Wednesday 24 December 2014

A Visit From St. Nick

I have a friend, a real friend, not just one of the “I have 437 facebook friends”, that asked people what their family Christmas traditions were. Okay, she did ask it on facebook, but she has been a friend since long before facebook.

It is kind of a neat idea and I like to see how other people celebrate a holiday that I love so much. Some of the traditions are, well, traditional and some are a little off centre, but they all have meaning to the people involved. Unfortunately, my tradition doesn’t include posting my traditions on facebook. Well, maybe it will this year, but I will have to see.

One of the people who responded said their favourite Christmas memory was having their daddy read “Twas the Night Before Christmas” and “Frosty the Snowman” to them on Christmas eve. That’s is so nice and I imagine if she closes her eyes, she can hear his voice, smell his scent and feel the comfort of his arms around her. I can almost feel it when I close my eyes, and it’s a little disturbing for me.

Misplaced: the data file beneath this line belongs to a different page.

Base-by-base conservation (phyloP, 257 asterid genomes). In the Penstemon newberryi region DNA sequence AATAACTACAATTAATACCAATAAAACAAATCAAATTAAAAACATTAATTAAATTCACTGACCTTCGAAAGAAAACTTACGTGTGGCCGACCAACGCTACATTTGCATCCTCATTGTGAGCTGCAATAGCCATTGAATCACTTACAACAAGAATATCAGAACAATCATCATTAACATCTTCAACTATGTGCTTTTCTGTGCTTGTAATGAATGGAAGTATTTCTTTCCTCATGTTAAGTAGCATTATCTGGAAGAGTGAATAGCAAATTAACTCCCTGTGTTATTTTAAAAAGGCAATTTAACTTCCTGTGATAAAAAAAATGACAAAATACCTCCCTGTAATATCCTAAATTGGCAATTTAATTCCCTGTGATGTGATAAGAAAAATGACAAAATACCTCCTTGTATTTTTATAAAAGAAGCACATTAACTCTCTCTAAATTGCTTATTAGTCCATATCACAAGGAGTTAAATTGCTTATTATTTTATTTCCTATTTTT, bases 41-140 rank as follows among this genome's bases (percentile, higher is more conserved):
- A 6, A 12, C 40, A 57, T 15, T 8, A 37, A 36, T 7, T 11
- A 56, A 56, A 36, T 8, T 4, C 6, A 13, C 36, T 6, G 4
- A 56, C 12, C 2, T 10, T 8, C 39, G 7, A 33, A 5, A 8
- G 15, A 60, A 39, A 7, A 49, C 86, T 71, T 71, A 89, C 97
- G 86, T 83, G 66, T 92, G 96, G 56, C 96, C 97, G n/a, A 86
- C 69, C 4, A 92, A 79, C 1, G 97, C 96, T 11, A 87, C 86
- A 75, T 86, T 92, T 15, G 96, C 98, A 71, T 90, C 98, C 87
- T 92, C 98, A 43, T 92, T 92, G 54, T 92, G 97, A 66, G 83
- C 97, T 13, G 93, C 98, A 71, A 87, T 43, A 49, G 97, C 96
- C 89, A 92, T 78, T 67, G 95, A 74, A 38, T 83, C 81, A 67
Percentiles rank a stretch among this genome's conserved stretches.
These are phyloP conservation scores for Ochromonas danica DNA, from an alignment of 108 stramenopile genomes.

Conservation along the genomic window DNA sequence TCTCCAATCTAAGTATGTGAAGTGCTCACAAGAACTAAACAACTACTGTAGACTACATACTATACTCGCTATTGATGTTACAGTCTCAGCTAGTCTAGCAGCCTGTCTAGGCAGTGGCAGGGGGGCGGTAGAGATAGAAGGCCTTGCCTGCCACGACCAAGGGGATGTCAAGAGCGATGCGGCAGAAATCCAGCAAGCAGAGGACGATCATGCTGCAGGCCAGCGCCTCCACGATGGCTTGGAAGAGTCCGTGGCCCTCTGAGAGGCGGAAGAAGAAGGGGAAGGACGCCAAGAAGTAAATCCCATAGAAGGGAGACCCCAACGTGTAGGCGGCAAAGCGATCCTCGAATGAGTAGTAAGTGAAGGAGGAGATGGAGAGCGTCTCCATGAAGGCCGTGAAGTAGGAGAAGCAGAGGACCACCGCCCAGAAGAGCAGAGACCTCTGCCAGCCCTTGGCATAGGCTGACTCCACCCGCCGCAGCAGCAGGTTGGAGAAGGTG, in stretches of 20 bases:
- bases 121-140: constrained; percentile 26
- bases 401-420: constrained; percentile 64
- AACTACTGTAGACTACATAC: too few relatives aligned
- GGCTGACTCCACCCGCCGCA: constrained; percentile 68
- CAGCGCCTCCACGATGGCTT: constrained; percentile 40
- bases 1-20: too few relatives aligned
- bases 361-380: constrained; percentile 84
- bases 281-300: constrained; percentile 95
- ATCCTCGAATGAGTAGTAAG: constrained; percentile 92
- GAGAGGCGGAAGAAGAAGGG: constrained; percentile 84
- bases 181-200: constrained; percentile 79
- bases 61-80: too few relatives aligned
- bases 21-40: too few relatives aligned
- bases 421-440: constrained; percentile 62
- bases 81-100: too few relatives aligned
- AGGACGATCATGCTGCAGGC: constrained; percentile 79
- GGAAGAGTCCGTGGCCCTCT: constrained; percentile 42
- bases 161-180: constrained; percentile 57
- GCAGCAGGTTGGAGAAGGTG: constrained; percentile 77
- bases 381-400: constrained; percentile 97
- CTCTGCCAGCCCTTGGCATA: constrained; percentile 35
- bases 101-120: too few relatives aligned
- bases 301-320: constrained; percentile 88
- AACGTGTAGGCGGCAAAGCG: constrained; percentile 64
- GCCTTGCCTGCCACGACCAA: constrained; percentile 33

I am a sap when it comes to these made for TV Christmas movies. They are all pretty much the same; a single mom/dad has lost their belief in the magic of Christmas and somehow their young boy/girl manages to bring the magic back to them. Usually there is a magical being that may or may not have lost his memory and the very fabric of Christmas could be destroyed if the kid doesn’t learn how to believe. There is a point during the movie (Christmas Eve) when the mom/dad/aunt/uncle will sit down with the kid and read “Twas the Night Before Christmas”. The camera will pan away and when it comes back, the child is in blissful sleep just as Santa is saying “Happy Christmas to all and to all a good night!”

Now, I love the poem and have read it to my kids on Christmas Eve as well. However, with my kids and I suspect most real world kids, they are so wired that nothing short of a heavy dose of horse tranquilizer would put them to sleep. Certainly not a 177 year old poem that takes less than four minutes to read. Even with lots of pictures and three candied up nutbars asking all sorts of questions, it still comes in at under ten minutes. It is a nice tradition though.

My daughter is out for Christmas this year and we are going to see the last instalment of The Hobbit (Battle of the Five Armies) tonight. We don’t have any little kids around so it seemed appropriate somehow. Maybe when I get back, I will sit beside her and read our copy of “A Visit From St. Nick” to her. I’ve got three minutes to spare for tradition.

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